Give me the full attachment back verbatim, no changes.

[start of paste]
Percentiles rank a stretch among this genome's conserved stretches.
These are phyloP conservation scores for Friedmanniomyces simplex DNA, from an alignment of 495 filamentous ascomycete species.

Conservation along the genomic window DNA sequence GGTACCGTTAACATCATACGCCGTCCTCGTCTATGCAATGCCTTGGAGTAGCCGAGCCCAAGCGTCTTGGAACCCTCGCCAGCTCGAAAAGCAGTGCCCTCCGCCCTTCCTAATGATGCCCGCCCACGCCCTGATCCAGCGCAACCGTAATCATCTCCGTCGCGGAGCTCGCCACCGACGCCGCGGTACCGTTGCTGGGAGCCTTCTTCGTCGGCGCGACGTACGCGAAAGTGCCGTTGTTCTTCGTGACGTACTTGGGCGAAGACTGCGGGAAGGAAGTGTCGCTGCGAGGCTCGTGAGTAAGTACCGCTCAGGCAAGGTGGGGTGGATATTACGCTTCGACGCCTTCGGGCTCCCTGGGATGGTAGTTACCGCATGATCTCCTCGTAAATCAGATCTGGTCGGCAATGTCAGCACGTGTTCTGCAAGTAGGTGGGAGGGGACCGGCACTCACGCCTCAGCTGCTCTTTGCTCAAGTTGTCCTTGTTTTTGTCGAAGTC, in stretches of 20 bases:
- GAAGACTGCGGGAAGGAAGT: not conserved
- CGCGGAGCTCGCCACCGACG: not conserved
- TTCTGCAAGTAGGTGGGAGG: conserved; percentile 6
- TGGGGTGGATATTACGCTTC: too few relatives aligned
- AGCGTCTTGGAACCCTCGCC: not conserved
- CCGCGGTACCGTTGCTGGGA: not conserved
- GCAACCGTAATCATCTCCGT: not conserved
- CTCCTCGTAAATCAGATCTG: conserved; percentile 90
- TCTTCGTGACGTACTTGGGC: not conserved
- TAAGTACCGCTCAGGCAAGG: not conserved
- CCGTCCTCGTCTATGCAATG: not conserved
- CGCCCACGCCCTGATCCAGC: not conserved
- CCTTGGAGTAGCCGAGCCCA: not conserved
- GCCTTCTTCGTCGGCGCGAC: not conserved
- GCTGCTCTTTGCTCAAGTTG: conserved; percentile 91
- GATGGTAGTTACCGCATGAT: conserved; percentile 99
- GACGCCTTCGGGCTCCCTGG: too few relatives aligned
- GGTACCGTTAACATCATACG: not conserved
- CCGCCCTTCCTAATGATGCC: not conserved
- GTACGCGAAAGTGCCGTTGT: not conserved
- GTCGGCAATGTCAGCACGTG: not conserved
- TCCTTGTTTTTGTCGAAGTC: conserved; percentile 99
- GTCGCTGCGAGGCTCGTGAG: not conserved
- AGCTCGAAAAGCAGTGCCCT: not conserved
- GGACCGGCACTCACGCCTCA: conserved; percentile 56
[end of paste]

Percentiles rank a stretch among this genome's conserved stretches.
These are phyloP conservation scores for Friedmanniomyces simplex DNA, from an alignment of 495 filamentous ascomycete species.

Conservation along the genomic window DNA sequence GGTACCGTTAACATCATACGCCGTCCTCGTCTATGCAATGCCTTGGAGTAGCCGAGCCCAAGCGTCTTGGAACCCTCGCCAGCTCGAAAAGCAGTGCCCTCCGCCCTTCCTAATGATGCCCGCCCACGCCCTGATCCAGCGCAACCGTAATCATCTCCGTCGCGGAGCTCGCCACCGACGCCGCGGTACCGTTGCTGGGAGCCTTCTTCGTCGGCGCGACGTACGCGAAAGTGCCGTTGTTCTTCGTGACGTACTTGGGCGAAGACTGCGGGAAGGAAGTGTCGCTGCGAGGCTCGTGAGTAAGTACCGCTCAGGCAAGGTGGGGTGGATATTACGCTTCGACGCCTTCGGGCTCCCTGGGATGGTAGTTACCGCATGATCTCCTCGTAAATCAGATCTGGTCGGCAATGTCAGCACGTGTTCTGCAAGTAGGTGGGAGGGGACCGGCACTCACGCCTCAGCTGCTCTTTGCTCAAGTTGTCCTTGTTTTTGTCGAAGTC, in stretches of 20 bases:
- GAAGACTGCGGGAAGGAAGT: not conserved
- CGCGGAGCTCGCCACCGACG: not conserved
- TTCTGCAAGTAGGTGGGAGG: conserved; percentile 6
- TGGGGTGGATATTACGCTTC: too few relatives aligned
- AGCGTCTTGGAACCCTCGCC: not conserved
- CCGCGGTACCGTTGCTGGGA: not conserved
- GCAACCGTAATCATCTCCGT: not conserved
- CTCCTCGTAAATCAGATCTG: conserved; percentile 90
- TCTTCGTGACGTACTTGGGC: not conserved
- TAAGTACCGCTCAGGCAAGG: not conserved
- CCGTCCTCGTCTATGCAATG: not conserved
- CGCCCACGCCCTGATCCAGC: not conserved
- CCTTGGAGTAGCCGAGCCCA: not conserved
- GCCTTCTTCGTCGGCGCGAC: not conserved
- GCTGCTCTTTGCTCAAGTTG: conserved; percentile 91
- GATGGTAGTTACCGCATGAT: conserved; percentile 99
- GACGCCTTCGGGCTCCCTGG: too few relatives aligned
- GGTACCGTTAACATCATACG: not conserved
- CCGCCCTTCCTAATGATGCC: not conserved
- GTACGCGAAAGTGCCGTTGT: not conserved
- GTCGGCAATGTCAGCACGTG: not conserved
- TCCTTGTTTTTGTCGAAGTC: conserved; percentile 99
- GTCGCTGCGAGGCTCGTGAG: not conserved
- AGCTCGAAAAGCAGTGCCCT: not conserved
- GGACCGGCACTCACGCCTCA: conserved; percentile 56